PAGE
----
157 | The Product Mindset: Succeed in the Digital Economy by Changing the Way Your Organization Thinks | with David DeWolf, Jessica Hall, & Shawn DuBravac

On this special edition of the Innovation Engine Podcast, David DeWolf, Founder and CEO of 3Pillar Global, and Jessica Hall, 3Pillar’s Vice President of Product Strategy and Design, discuss their new book, The Product Mindset: Succeed in the Digital Economy by Changing the Way Your Organization Thinks

During our discussion, we’ll unpack the key characteristics of successful digital products and the three core principles that drive their creation: minimizing time to value, solving for need, and excelling at change. We’ll also talk about the challenge of an antiquated IT mindset and how leaders can embrace company-wide thinking that leads to great products and thriving businesses.

We are also joined by Shawn DuBravac, Founder and President at Avrio Institute and author of the New York Times bestseller Digital Destiny, who will moderate the discussion.

LISTEN TO THE EPISODE

Episode Highlights

A successful digital product has three core characteristics or attributes: 

1. Digital products have to be self-funded.

“Software products are about creating dollars, not saving pennies.” What we learned very early on at 3Pillar is that the difference between businesses selling traditional products and business creating digital products is that the digital product is the value proposition — the software product is what is sold. It is the good or service of the digital economy. And because of that, it has to create its own revenue stream.

So, the digital products game is not about saving pennies. It’s about creating dollars, creating new markets, and that makes the mindset fundamentally different than selling or creating traditional products and services, or even other types of software.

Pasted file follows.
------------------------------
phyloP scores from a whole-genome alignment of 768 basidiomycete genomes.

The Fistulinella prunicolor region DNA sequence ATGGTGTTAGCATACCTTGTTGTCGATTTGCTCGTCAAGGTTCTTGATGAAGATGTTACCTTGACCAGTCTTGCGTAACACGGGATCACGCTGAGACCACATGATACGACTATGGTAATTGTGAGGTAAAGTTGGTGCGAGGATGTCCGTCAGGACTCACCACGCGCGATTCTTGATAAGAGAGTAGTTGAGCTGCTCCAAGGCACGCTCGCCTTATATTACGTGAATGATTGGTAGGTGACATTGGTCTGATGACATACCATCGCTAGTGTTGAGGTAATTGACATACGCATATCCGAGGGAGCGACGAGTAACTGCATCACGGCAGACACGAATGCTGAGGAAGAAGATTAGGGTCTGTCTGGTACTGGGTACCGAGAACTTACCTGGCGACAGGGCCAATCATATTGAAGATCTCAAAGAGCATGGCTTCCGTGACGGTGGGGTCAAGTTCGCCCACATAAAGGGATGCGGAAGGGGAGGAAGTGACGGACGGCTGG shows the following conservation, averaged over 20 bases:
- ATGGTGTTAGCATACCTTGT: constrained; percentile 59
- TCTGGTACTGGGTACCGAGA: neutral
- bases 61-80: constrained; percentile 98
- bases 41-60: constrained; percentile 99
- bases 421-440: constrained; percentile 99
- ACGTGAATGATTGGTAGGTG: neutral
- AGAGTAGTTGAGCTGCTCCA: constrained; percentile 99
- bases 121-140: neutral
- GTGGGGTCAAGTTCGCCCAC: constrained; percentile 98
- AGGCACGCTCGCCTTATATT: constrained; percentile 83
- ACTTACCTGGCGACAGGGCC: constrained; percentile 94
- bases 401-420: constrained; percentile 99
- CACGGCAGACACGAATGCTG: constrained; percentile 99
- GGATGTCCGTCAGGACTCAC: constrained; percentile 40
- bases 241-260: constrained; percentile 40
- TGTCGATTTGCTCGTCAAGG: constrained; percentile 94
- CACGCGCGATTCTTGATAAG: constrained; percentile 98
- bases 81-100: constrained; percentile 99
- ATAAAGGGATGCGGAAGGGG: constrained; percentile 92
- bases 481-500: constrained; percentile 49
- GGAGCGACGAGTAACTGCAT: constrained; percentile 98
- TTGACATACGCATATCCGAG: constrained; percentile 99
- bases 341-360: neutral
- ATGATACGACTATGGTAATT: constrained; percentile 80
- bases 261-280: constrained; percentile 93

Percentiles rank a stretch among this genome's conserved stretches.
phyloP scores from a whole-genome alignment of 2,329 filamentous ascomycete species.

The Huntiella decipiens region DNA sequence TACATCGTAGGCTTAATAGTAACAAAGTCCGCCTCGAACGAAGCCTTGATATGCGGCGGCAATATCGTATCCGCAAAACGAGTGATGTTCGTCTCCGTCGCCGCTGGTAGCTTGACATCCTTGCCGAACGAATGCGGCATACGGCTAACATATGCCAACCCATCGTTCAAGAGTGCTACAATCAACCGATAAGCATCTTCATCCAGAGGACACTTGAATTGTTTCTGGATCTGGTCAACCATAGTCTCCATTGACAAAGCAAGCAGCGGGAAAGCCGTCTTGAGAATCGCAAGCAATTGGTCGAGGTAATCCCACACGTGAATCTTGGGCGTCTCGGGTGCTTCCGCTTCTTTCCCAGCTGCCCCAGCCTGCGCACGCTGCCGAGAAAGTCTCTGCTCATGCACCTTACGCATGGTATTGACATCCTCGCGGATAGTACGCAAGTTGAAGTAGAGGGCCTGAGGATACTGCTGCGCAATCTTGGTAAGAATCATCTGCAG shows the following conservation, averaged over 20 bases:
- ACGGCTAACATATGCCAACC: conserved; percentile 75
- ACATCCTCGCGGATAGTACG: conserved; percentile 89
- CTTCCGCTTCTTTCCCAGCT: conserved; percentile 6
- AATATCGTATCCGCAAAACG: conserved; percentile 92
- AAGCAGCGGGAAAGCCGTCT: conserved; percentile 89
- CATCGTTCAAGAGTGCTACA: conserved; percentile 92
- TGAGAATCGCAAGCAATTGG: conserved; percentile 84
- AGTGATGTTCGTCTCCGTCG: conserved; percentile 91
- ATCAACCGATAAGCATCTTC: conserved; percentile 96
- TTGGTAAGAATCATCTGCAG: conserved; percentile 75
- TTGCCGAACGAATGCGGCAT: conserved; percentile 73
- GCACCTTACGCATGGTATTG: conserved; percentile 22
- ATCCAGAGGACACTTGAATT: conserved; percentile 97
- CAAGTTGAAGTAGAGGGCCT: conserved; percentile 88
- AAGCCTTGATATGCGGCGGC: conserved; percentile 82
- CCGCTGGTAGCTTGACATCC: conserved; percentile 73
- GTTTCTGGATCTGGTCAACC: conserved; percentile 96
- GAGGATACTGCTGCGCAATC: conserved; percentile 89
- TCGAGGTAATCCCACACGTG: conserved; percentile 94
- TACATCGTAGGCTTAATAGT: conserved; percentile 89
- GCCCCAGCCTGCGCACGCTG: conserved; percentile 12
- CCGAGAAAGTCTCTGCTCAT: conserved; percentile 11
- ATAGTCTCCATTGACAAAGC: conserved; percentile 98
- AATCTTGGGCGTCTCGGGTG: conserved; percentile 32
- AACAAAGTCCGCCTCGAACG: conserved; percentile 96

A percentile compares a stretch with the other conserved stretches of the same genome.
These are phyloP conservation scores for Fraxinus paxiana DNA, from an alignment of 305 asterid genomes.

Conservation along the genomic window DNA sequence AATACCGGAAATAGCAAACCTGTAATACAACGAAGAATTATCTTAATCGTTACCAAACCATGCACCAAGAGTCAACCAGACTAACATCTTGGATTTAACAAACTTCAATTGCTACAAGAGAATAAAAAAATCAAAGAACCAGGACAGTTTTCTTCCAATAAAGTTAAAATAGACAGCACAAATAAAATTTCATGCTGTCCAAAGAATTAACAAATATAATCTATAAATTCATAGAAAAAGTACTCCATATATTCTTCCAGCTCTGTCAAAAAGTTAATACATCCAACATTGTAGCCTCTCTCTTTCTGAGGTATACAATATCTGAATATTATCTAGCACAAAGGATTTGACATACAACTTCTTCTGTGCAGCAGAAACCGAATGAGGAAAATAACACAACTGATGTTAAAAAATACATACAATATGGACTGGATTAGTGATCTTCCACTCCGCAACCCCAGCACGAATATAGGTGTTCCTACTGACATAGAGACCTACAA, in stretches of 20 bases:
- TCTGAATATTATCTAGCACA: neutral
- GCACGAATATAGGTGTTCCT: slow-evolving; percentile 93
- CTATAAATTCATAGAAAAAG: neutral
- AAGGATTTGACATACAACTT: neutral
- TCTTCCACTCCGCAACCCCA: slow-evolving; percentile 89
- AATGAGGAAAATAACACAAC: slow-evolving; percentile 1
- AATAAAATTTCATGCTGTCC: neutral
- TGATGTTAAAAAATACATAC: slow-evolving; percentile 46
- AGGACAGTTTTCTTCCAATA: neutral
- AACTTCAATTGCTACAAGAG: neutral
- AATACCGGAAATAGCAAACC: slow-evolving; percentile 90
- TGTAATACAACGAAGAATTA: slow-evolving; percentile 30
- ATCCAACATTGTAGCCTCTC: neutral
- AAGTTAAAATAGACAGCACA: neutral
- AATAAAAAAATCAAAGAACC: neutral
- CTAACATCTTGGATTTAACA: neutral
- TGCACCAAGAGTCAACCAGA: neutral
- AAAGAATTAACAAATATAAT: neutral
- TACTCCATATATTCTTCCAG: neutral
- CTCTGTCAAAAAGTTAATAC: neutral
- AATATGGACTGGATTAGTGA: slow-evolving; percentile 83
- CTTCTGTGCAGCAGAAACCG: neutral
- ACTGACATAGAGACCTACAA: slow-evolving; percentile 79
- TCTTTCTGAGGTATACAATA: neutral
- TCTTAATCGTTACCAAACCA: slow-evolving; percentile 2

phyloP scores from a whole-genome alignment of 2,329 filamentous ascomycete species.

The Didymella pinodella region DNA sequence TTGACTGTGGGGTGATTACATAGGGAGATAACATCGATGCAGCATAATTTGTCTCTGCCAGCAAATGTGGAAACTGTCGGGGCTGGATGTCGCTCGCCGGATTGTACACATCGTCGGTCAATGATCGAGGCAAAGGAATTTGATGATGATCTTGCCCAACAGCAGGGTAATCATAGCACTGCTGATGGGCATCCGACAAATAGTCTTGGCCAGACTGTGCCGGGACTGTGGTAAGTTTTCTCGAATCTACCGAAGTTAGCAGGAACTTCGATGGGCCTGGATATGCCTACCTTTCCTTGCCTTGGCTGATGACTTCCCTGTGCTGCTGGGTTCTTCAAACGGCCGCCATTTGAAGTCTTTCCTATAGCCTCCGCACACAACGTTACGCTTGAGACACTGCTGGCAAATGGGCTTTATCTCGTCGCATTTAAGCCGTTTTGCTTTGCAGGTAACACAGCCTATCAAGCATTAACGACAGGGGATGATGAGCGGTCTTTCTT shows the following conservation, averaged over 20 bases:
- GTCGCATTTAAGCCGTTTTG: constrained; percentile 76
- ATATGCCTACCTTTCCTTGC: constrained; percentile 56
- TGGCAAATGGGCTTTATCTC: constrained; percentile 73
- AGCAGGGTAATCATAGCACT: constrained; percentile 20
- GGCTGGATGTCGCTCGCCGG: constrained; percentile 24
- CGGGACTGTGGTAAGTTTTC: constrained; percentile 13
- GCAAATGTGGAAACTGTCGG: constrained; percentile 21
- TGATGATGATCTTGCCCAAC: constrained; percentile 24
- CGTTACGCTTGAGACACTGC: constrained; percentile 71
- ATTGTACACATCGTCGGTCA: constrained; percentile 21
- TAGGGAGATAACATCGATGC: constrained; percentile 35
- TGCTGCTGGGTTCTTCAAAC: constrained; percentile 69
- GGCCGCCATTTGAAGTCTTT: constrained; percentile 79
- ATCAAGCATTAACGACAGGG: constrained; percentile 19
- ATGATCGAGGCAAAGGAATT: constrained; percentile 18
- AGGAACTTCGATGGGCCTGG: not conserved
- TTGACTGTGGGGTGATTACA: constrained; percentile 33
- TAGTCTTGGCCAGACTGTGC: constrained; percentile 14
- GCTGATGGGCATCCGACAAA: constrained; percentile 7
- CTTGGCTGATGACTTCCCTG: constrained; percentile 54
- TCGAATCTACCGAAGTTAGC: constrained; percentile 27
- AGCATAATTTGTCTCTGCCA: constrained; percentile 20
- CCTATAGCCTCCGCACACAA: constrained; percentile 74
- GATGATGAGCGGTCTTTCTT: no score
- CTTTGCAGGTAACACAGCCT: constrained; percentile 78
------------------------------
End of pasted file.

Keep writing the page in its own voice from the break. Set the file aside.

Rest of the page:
2. Digital products need to be chosen by the customer. 

It’s no longer good enough to just make a great product — you now have to be chosen by the consumer.

A long time ago, you had to gather a lot of capital, a lot of resources, and a lot of connections in order to bring something new to market. It takes 10 years to bring a car to market. Heck, it takes two years to bring a book to market!

“But to bring a software product to market,” Jessica says, “that’s a credit card, and 8 hours, and a six pack of Dr. Pepper.” The barrier to start making money, to start eroding market share, is lower today than ever before because we have never had more choices than we did today.

3. Digital products are never done.

In this day and age, the expectation is continual innovation. If you’re not evolving your product — if you are not keeping up with regulatory, user, and performance expectations — the will start losing the market share you’ve worked so hard to capture. Because customers have choices!

And a big mistake we see in a lot of “digital” businesses that the CFO that is still looking for a project plan. It is going to be a capital expense for nine months, and they’re going to budget it as a project — but products aren’t done that way anymore. 

It’s an operational cost. It’s ongoing R&D. You have to expect to evolve it and continually take it to the next level, and that is fundamentally different from a world where you create something and then you’re done.

We have to embrace this reality that there’s no finish line.

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ABOUT THE INNOVATION ENGINE

Since 2014, 3Pillar has published The Innovation Engine, a podcast that sees a wide range of innovation experts come on to discuss topics that include technology, leadership, and company culture. You can download and subscribe to The Innovation Engine on iTunes. You can also tune in via the podcast’s home on Stitcher Radio, Spotify, or SoundCloudto listen online, via Android or iOS, or on any device supporting a mobile browser.

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